Recently I was at the agricultural college in Truro, and I saw the research being done there with public dollars. It was amazing. Just on the blueberry industry alone it was on spraying equipment, reduced pesticides, and varieties.

At the end of the day, we have to have a good research program in this country, one that is publicly funded. Not always is the best research commercialized, big-company research. A lot of research can be done. In Newfoundland, they have the cold-crops research place. Without public money going in, it would never happen. No matter where one is in this country, we need public research and public funds going into it, or we are just going to have big companies like Monsanto taking over all the research.

Agricultural Growth ActGovernment Orders

November 24th, 2014 / 1:25 p.m.
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Liberal

Scott Brison Liberal Kings—Hants, NS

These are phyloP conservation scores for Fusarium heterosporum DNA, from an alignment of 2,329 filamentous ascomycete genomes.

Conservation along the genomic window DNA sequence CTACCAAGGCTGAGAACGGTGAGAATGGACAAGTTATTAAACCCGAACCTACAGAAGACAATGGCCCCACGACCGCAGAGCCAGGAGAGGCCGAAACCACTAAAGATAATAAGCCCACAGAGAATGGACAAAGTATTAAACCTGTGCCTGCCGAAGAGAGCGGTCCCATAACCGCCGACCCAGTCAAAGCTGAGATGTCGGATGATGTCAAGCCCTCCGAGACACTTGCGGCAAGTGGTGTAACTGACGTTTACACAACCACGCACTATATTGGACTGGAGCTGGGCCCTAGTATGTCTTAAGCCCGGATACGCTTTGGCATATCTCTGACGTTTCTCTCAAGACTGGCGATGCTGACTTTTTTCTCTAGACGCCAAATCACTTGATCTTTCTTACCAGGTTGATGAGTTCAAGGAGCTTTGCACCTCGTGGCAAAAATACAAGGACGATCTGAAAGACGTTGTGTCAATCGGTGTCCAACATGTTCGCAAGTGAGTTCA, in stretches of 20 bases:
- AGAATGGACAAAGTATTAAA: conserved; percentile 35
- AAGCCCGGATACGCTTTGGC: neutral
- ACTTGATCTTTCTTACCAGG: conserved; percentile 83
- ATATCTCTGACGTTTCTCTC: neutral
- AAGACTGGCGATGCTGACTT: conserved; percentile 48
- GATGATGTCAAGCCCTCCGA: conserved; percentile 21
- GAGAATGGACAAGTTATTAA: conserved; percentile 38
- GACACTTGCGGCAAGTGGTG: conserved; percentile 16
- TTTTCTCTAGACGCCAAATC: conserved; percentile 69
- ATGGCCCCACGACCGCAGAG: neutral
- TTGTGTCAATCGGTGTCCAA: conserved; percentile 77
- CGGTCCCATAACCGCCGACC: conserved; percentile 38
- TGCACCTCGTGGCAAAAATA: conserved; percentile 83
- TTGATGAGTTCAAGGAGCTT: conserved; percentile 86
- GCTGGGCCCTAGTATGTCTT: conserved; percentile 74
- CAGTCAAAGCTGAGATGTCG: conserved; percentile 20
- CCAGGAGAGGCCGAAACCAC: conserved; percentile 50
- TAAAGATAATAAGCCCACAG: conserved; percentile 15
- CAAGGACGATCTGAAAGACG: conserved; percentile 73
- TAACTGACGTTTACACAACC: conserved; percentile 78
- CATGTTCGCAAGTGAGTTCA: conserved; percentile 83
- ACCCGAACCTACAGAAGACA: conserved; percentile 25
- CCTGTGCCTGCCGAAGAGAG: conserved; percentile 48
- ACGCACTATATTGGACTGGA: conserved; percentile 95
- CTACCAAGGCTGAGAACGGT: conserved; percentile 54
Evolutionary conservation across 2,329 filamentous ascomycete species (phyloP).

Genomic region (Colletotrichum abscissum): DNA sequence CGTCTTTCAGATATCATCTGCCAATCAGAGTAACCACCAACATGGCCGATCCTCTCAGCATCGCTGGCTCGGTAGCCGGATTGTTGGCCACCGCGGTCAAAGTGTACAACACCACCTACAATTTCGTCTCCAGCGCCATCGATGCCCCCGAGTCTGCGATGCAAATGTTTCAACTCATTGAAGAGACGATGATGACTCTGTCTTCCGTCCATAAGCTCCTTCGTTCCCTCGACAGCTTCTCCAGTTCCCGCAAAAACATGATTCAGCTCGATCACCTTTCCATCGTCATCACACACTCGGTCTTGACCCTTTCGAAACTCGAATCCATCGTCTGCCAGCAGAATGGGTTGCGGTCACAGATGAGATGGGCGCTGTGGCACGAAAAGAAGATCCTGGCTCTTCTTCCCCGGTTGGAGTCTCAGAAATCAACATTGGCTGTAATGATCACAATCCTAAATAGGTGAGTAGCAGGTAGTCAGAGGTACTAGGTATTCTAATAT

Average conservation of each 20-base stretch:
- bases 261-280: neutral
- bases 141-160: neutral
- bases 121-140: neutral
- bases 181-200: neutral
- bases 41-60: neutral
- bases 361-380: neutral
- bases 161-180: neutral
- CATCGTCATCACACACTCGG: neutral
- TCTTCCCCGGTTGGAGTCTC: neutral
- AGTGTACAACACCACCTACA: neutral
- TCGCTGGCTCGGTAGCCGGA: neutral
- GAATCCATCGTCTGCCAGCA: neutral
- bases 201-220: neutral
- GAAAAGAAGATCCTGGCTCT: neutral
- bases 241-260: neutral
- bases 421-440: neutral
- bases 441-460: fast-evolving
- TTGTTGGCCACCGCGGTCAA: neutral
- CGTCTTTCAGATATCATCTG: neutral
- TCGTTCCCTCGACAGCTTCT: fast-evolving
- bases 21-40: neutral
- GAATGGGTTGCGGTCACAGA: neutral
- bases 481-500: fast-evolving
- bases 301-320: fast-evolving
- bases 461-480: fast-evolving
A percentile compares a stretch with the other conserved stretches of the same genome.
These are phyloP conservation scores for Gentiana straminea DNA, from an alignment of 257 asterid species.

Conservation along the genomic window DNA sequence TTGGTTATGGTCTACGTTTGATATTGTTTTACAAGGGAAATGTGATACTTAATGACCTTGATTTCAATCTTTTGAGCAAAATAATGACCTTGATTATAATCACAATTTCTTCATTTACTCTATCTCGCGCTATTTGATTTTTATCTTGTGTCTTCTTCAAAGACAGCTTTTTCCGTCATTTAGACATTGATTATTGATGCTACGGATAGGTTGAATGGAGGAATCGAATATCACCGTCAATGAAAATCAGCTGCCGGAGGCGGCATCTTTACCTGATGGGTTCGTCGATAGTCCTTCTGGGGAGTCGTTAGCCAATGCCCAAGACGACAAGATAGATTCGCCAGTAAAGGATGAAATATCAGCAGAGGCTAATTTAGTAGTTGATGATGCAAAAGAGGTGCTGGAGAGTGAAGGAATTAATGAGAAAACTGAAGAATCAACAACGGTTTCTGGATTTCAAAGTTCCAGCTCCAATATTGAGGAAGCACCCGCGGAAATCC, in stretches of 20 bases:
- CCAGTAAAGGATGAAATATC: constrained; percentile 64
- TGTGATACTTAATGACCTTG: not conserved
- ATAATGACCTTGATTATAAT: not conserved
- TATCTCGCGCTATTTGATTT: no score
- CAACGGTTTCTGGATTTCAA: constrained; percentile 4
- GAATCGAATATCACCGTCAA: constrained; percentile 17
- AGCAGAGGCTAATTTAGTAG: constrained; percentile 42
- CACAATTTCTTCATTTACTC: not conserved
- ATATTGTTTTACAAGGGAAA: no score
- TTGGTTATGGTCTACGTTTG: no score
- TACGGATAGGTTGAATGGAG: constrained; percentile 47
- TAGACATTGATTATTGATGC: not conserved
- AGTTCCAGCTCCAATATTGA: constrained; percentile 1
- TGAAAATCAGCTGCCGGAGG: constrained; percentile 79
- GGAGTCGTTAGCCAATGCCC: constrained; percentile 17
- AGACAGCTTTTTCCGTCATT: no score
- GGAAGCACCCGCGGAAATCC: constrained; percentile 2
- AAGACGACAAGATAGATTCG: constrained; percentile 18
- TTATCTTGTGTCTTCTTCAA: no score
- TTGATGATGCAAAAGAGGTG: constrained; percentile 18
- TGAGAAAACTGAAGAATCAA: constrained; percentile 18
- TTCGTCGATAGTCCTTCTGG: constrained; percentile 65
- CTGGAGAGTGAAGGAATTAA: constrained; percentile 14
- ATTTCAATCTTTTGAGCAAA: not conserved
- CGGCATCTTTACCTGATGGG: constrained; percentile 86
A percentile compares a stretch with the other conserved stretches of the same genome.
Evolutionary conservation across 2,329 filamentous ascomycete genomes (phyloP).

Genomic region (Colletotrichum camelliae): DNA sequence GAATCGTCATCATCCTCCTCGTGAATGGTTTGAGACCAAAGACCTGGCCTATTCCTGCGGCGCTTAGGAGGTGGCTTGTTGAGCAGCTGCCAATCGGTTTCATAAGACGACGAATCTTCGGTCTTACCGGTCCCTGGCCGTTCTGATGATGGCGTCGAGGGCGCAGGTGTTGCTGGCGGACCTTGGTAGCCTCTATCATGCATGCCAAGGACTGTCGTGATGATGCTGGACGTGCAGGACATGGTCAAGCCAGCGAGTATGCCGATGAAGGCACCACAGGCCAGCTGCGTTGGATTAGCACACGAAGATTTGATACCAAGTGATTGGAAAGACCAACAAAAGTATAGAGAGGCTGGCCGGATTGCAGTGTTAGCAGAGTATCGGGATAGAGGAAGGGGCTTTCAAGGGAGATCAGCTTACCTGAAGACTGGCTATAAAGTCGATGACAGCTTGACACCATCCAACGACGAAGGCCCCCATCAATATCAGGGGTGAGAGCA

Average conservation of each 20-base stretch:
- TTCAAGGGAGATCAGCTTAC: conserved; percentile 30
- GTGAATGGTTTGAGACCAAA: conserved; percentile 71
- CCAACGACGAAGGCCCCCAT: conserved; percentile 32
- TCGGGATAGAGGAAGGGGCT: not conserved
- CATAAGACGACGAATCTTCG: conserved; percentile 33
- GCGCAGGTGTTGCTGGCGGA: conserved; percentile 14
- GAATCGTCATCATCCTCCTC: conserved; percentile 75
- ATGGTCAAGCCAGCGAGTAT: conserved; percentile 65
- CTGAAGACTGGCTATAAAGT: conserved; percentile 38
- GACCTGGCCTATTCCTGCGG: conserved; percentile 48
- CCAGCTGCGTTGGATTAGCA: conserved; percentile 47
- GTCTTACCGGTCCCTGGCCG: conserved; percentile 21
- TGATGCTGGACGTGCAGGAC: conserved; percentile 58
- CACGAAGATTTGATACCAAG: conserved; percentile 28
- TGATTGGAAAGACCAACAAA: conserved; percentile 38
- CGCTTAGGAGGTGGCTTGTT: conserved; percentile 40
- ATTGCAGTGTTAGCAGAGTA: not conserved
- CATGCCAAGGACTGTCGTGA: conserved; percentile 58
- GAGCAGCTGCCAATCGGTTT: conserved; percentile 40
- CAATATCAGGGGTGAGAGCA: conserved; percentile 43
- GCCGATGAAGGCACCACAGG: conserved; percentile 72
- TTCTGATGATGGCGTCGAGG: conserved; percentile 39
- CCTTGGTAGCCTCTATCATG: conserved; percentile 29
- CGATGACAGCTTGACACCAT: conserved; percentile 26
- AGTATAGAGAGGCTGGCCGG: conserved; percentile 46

Mr. Speaker, I thank my colleague for his thorough speech on this legislation. He is an expert, of course, on agriculture, with his background, and he brings a lot to this House in terms of that experience.

The member just spoke of the importance of research. I want to ask him a specific question about the research being done in the Annapolis Valley at the Kentville research station. In recent years, we have seen, through attrition, a reduction in the number of researchers working there. They are not being replaced at retirement.

Given the member's experience in horticulture, does he agree that regional, decentralized research is essential to the future of industries, whether it is the apple industry or the growing grape and wine industry? The research done in the Annapolis Valley is going to render a different result than that done in the Okanagan Valley or in Prince Edward Country in Ontario or in the Niagara region. As such, should we not be focusing more on regional research as opposed to centralizing it, which seems to be the trend with the current government?

Agricultural Growth ActGovernment Orders

November 24th, 2014 / 1:25 p.m.
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Liberal

Mark Eyking Liberal Sydney—Victoria, NS

Mr. Speaker, I thank the member for Kings—Hants for that question. He has one of the nicest areas to visit at apple blossom time or any time of the year.